not develop clinical measles. Three classes of immune globulin (IgA, IgG, and IgM) are produced and are detectable in the serum and nasal mucus of vaccinated subjects (Bellanti et al., 1969).
The standard test of immunity to measles is based on the detection of serum antibodies by the enzyme-linked immunosorbent assay method. Although the titers of these antibodies induced by the vaccine tend to be somewhat lower than those resulting from natural infection (Schwarz and Anderson, 1965), immunity acquired by vaccination is long-lasting (Krugman, 1983).
Following the administration of mumps vaccine, seroconversion is slower and the antibody titers achieved are lower than those following natural infection. A neutralizing antibody response can be detected in some recipients 2 weeks after vaccine administration; in others, it can be delayed for up to 6 weeks (Hilleman et al., 1968a,b). It is assumed that this immunity is long-lasting, but this has not yet been established.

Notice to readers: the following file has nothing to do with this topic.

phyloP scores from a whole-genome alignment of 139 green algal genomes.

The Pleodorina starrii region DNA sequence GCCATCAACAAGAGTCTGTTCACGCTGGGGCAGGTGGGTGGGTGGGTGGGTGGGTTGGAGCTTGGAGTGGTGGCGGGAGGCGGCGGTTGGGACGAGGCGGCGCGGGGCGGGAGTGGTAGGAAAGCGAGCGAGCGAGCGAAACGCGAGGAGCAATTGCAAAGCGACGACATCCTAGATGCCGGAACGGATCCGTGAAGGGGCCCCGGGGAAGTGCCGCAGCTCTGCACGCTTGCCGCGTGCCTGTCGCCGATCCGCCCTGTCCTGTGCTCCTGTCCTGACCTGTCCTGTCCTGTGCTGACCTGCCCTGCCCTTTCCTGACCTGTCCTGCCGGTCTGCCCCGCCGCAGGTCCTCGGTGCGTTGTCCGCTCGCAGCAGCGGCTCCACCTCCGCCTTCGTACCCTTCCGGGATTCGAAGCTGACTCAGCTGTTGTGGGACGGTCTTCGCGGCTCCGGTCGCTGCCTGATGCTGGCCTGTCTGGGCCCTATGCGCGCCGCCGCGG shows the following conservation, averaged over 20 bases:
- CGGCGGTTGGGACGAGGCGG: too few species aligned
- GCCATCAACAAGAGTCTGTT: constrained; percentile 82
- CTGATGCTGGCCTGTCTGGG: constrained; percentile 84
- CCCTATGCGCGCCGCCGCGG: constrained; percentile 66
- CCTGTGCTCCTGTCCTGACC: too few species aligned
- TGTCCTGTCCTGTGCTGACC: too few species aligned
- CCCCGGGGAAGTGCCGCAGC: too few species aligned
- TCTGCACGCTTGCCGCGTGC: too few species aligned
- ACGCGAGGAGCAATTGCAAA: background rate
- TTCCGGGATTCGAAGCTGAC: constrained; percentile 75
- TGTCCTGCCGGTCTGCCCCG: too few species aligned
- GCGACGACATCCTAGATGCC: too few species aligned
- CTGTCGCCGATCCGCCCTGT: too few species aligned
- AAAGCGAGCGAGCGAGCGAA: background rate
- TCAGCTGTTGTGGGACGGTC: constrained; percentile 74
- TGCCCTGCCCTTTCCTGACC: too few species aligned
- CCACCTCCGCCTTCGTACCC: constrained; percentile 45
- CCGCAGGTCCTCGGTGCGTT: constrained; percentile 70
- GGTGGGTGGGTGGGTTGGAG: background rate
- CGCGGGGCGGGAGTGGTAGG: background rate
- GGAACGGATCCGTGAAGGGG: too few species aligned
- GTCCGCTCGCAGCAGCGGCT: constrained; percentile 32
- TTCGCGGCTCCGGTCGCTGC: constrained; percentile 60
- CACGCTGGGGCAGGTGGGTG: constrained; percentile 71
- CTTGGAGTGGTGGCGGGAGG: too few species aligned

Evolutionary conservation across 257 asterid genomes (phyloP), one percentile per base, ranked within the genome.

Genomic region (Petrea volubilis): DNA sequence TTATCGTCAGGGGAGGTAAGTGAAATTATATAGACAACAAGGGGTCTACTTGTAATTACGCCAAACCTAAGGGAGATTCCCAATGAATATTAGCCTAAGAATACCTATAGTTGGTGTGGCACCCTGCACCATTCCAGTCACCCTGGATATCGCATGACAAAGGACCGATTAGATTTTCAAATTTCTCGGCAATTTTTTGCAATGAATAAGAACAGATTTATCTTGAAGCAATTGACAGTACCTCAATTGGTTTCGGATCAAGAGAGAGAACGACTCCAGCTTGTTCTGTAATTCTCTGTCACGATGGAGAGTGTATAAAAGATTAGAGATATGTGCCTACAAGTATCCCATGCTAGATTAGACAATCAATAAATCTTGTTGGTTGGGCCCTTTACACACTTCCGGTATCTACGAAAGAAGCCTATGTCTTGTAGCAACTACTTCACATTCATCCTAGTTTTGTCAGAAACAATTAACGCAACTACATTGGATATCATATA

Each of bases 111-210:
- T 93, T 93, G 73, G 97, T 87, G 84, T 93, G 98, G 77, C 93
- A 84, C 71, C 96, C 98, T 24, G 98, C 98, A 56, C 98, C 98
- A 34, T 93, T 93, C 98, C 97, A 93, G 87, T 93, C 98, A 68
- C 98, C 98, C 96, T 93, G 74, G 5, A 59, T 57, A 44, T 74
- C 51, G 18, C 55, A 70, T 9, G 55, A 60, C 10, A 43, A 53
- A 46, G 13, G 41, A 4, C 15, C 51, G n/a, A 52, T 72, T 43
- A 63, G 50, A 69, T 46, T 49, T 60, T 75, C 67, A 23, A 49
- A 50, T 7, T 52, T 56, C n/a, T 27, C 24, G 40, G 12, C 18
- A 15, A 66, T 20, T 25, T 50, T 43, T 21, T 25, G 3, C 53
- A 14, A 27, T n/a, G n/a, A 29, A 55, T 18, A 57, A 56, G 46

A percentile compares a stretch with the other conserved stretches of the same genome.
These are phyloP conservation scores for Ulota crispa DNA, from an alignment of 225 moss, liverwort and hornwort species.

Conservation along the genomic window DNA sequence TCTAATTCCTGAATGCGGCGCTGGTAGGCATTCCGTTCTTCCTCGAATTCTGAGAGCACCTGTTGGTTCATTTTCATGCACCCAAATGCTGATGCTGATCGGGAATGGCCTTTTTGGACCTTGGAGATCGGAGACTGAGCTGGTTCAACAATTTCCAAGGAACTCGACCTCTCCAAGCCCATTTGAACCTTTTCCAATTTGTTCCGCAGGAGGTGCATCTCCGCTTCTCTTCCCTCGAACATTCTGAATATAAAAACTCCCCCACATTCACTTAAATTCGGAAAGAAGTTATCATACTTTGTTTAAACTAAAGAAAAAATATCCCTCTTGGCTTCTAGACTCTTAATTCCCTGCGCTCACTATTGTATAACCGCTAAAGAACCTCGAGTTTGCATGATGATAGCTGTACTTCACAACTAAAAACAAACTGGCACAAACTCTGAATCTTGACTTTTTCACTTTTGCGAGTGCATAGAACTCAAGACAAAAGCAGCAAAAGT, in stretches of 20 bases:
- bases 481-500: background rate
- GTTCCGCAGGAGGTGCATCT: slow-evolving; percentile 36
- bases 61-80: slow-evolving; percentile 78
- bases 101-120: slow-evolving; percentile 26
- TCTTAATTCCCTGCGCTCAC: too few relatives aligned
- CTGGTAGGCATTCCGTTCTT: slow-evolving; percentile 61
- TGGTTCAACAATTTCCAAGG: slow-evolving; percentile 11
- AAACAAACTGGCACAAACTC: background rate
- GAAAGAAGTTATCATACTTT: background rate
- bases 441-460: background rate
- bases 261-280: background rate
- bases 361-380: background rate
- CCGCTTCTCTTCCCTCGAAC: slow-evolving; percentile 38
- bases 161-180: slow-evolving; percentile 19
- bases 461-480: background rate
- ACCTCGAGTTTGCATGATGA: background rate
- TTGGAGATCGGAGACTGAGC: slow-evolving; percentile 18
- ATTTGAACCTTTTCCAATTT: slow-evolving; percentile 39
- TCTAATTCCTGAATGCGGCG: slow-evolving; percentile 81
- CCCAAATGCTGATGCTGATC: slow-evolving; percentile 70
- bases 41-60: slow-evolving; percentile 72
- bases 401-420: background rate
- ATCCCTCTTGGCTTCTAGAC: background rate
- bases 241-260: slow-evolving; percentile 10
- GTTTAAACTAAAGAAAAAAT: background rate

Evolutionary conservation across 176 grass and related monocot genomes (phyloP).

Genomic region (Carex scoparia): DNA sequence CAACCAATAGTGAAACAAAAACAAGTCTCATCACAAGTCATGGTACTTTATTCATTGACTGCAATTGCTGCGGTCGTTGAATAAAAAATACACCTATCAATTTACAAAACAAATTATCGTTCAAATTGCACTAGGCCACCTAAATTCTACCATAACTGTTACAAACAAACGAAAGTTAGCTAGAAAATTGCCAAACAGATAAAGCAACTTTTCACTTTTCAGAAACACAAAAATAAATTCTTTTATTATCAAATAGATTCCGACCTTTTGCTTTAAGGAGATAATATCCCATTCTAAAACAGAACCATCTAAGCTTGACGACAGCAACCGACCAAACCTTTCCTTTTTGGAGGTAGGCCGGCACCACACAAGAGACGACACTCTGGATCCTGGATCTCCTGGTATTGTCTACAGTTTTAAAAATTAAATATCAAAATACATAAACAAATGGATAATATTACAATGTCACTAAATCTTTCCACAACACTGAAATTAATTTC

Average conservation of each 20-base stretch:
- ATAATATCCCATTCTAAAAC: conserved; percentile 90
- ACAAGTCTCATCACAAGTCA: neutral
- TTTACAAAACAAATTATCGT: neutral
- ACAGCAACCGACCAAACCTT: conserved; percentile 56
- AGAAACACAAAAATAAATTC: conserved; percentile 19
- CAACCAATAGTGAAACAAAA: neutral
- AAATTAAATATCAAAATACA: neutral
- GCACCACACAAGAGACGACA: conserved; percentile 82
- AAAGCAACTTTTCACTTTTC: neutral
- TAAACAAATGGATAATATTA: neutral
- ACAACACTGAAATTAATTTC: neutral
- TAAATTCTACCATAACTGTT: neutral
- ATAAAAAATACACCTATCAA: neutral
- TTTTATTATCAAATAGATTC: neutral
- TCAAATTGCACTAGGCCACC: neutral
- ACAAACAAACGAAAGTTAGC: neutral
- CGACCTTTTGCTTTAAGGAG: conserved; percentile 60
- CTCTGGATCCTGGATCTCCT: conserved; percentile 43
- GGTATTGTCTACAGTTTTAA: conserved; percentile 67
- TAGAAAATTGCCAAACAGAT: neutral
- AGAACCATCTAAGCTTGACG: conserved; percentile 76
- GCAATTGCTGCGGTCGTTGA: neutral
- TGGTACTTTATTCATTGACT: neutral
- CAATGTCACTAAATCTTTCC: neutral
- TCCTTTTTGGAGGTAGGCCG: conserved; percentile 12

Encephalopathy refers to any acute or chronic acquired abnormality of, injury to, or impairment of the function of the brain. Symptoms can include alterations in state of consciousness or behavior, convulsions, headache, and focal neurologic deficits. Encephalitis refers to an encephalopathy caused by an inflammatory response in the brain. This is usually manifested with systemic constitutional symptoms, particularly pleocytosis of the cerebrospinal fluid (CSF). However, the terms encephalopathy and encephalitis have been used imprecisely and even interchangeably in the literature. The discussion that follows uses the terminologies of the authors of the reports. However, if the authors used the term encephalitis, but there was no documentation of pleocytosis in the CSF, "encephalitis" is used in quotation marks. The annual incidence of encephalitis for the years 1950 to 1981 in Olmsted County, Minnesota, was 7.4 per 100,000 people (Beghi et al., 1984; Nicolosi et al., 1986). The incidence in children less than age 1 year was 22.5, in children between ages 1 and 4 years it was 15.2, and in children between ages 5 and 9 years it was 30.2 per 100,000. Other estimates of encephalopathy for children less than age 2 years were somewhat lower than those reported by Beghi et al. and Nicolosi et al. cited above. Other estimates for annual incidence range from 5 per 100,000 people (Walker et al., 1988) to 10 per 100,000 people (Gale et al., 1990). Chapter 3 contains a discussion of encephalopathy.